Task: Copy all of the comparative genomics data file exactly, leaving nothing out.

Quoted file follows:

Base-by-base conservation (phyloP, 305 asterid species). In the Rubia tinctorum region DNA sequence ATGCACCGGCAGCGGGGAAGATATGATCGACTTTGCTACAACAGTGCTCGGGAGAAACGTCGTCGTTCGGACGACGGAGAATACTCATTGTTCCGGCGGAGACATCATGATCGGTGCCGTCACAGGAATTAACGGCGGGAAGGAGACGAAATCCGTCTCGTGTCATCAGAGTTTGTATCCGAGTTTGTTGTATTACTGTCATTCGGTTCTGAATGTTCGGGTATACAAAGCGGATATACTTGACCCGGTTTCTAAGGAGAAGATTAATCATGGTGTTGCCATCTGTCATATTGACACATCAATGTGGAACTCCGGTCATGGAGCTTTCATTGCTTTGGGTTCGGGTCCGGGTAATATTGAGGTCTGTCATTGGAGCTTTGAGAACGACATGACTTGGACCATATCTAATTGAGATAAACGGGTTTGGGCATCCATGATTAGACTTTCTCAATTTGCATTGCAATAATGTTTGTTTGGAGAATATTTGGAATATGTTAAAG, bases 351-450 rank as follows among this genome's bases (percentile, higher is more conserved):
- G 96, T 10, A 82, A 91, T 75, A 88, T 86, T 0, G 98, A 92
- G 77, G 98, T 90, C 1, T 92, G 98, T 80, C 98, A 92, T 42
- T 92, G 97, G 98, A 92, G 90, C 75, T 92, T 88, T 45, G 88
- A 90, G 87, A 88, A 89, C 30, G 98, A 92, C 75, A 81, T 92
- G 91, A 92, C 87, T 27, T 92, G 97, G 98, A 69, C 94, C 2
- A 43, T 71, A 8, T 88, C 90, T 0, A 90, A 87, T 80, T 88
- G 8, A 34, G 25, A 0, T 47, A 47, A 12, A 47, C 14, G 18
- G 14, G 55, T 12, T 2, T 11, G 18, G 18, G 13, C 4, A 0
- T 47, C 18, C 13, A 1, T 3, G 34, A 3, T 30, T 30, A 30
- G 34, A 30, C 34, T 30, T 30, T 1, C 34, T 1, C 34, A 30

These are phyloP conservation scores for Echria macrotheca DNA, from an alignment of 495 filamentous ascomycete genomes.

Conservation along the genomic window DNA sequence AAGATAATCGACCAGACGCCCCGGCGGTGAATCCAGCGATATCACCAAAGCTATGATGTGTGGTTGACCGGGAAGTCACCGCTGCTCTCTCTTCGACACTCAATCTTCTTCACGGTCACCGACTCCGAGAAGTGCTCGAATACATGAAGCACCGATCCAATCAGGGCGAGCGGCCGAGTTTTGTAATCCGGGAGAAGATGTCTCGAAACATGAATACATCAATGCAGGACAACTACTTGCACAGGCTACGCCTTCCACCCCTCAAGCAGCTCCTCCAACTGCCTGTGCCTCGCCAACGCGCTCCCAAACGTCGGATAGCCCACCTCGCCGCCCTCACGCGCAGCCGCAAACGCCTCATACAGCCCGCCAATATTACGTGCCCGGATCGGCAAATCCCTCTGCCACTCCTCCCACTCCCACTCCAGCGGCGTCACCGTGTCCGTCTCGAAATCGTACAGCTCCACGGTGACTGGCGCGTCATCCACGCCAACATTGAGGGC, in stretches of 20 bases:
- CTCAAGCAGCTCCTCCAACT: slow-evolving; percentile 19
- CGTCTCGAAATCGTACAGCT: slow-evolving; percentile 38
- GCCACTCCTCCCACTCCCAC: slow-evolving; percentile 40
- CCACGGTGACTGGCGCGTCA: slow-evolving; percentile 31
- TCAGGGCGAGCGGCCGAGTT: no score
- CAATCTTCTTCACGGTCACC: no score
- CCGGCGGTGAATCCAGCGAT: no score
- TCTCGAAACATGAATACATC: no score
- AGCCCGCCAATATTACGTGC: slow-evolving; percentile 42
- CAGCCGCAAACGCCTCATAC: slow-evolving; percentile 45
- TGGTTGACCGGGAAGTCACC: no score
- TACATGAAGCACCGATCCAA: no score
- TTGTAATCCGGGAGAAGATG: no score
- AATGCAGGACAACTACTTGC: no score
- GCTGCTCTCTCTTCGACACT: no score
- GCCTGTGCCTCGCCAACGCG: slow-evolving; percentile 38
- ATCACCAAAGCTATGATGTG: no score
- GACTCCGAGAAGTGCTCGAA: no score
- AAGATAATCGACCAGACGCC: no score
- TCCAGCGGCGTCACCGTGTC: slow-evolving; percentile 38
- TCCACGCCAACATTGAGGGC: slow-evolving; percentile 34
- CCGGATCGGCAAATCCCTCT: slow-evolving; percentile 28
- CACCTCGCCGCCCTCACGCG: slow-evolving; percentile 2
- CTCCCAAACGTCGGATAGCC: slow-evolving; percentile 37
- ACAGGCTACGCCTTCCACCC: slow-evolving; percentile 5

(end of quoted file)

Base-by-base conservation (phyloP, 305 asterid species). In the Rubia tinctorum region DNA sequence ATGCACCGGCAGCGGGGAAGATATGATCGACTTTGCTACAACAGTGCTCGGGAGAAACGTCGTCGTTCGGACGACGGAGAATACTCATTGTTCCGGCGGAGACATCATGATCGGTGCCGTCACAGGAATTAACGGCGGGAAGGAGACGAAATCCGTCTCGTGTCATCAGAGTTTGTATCCGAGTTTGTTGTATTACTGTCATTCGGTTCTGAATGTTCGGGTATACAAAGCGGATATACTTGACCCGGTTTCTAAGGAGAAGATTAATCATGGTGTTGCCATCTGTCATATTGACACATCAATGTGGAACTCCGGTCATGGAGCTTTCATTGCTTTGGGTTCGGGTCCGGGTAATATTGAGGTCTGTCATTGGAGCTTTGAGAACGACATGACTTGGACCATATCTAATTGAGATAAACGGGTTTGGGCATCCATGATTAGACTTTCTCAATTTGCATTGCAATAATGTTTGTTTGGAGAATATTTGGAATATGTTAAAG, bases 351-450 rank as follows among this genome's bases (percentile, higher is more conserved):
- G 96, T 10, A 82, A 91, T 75, A 88, T 86, T 0, G 98, A 92
- G 77, G 98, T 90, C 1, T 92, G 98, T 80, C 98, A 92, T 42
- T 92, G 97, G 98, A 92, G 90, C 75, T 92, T 88, T 45, G 88
- A 90, G 87, A 88, A 89, C 30, G 98, A 92, C 75, A 81, T 92
- G 91, A 92, C 87, T 27, T 92, G 97, G 98, A 69, C 94, C 2
- A 43, T 71, A 8, T 88, C 90, T 0, A 90, A 87, T 80, T 88
- G 8, A 34, G 25, A 0, T 47, A 47, A 12, A 47, C 14, G 18
- G 14, G 55, T 12, T 2, T 11, G 18, G 18, G 13, C 4, A 0
- T 47, C 18, C 13, A 1, T 3, G 34, A 3, T 30, T 30, A 30
- G 34, A 30, C 34, T 30, T 30, T 1, C 34, T 1, C 34, A 30

These are phyloP conservation scores for Echria macrotheca DNA, from an alignment of 495 filamentous ascomycete genomes.

Conservation along the genomic window DNA sequence AAGATAATCGACCAGACGCCCCGGCGGTGAATCCAGCGATATCACCAAAGCTATGATGTGTGGTTGACCGGGAAGTCACCGCTGCTCTCTCTTCGACACTCAATCTTCTTCACGGTCACCGACTCCGAGAAGTGCTCGAATACATGAAGCACCGATCCAATCAGGGCGAGCGGCCGAGTTTTGTAATCCGGGAGAAGATGTCTCGAAACATGAATACATCAATGCAGGACAACTACTTGCACAGGCTACGCCTTCCACCCCTCAAGCAGCTCCTCCAACTGCCTGTGCCTCGCCAACGCGCTCCCAAACGTCGGATAGCCCACCTCGCCGCCCTCACGCGCAGCCGCAAACGCCTCATACAGCCCGCCAATATTACGTGCCCGGATCGGCAAATCCCTCTGCCACTCCTCCCACTCCCACTCCAGCGGCGTCACCGTGTCCGTCTCGAAATCGTACAGCTCCACGGTGACTGGCGCGTCATCCACGCCAACATTGAGGGC, in stretches of 20 bases:
- CTCAAGCAGCTCCTCCAACT: slow-evolving; percentile 19
- CGTCTCGAAATCGTACAGCT: slow-evolving; percentile 38
- GCCACTCCTCCCACTCCCAC: slow-evolving; percentile 40
- CCACGGTGACTGGCGCGTCA: slow-evolving; percentile 31
- TCAGGGCGAGCGGCCGAGTT: no score
- CAATCTTCTTCACGGTCACC: no score
- CCGGCGGTGAATCCAGCGAT: no score
- TCTCGAAACATGAATACATC: no score
- AGCCCGCCAATATTACGTGC: slow-evolving; percentile 42
- CAGCCGCAAACGCCTCATAC: slow-evolving; percentile 45
- TGGTTGACCGGGAAGTCACC: no score
- TACATGAAGCACCGATCCAA: no score
- TTGTAATCCGGGAGAAGATG: no score
- AATGCAGGACAACTACTTGC: no score
- GCTGCTCTCTCTTCGACACT: no score
- GCCTGTGCCTCGCCAACGCG: slow-evolving; percentile 38
- ATCACCAAAGCTATGATGTG: no score
- GACTCCGAGAAGTGCTCGAA: no score
- AAGATAATCGACCAGACGCC: no score
- TCCAGCGGCGTCACCGTGTC: slow-evolving; percentile 38
- TCCACGCCAACATTGAGGGC: slow-evolving; percentile 34
- CCGGATCGGCAAATCCCTCT: slow-evolving; percentile 28
- CACCTCGCCGCCCTCACGCG: slow-evolving; percentile 2
- CTCCCAAACGTCGGATAGCC: slow-evolving; percentile 37
- ACAGGCTACGCCTTCCACCC: slow-evolving; percentile 5